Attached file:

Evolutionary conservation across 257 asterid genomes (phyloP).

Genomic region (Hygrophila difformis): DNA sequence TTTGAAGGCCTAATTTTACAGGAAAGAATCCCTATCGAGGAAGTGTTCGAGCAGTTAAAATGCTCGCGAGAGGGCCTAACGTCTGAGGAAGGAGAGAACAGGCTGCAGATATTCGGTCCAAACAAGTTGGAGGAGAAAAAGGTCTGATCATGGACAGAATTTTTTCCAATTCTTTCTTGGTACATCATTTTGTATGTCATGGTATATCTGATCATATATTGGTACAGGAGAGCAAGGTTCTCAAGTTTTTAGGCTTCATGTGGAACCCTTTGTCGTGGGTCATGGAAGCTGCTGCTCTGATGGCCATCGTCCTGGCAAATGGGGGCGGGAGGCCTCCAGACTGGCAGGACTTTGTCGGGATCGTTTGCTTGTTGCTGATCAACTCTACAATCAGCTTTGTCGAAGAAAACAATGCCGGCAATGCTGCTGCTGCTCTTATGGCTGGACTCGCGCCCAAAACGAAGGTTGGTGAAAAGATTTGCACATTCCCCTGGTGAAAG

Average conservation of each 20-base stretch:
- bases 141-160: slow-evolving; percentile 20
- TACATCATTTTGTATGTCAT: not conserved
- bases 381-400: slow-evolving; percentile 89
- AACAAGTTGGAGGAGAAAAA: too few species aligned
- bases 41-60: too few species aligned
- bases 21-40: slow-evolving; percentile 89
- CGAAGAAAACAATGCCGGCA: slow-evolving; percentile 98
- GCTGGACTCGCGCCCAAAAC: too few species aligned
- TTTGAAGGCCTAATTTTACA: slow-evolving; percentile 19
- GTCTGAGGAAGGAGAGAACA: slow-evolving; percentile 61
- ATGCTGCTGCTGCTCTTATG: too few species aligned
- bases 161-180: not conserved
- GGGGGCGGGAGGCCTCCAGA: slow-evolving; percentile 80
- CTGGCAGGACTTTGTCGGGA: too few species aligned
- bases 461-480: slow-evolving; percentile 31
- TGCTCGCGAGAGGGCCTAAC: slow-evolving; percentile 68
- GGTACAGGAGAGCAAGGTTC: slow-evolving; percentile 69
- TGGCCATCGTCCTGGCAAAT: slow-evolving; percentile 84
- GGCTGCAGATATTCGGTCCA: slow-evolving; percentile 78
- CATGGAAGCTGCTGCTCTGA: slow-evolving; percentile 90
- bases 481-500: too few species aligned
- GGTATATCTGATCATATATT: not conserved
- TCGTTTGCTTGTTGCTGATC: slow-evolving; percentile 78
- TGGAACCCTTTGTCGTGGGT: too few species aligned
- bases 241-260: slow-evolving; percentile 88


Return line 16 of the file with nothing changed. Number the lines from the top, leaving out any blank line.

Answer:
- GGGGGCGGGAGGCCTCCAGA: slow-evolving; percentile 80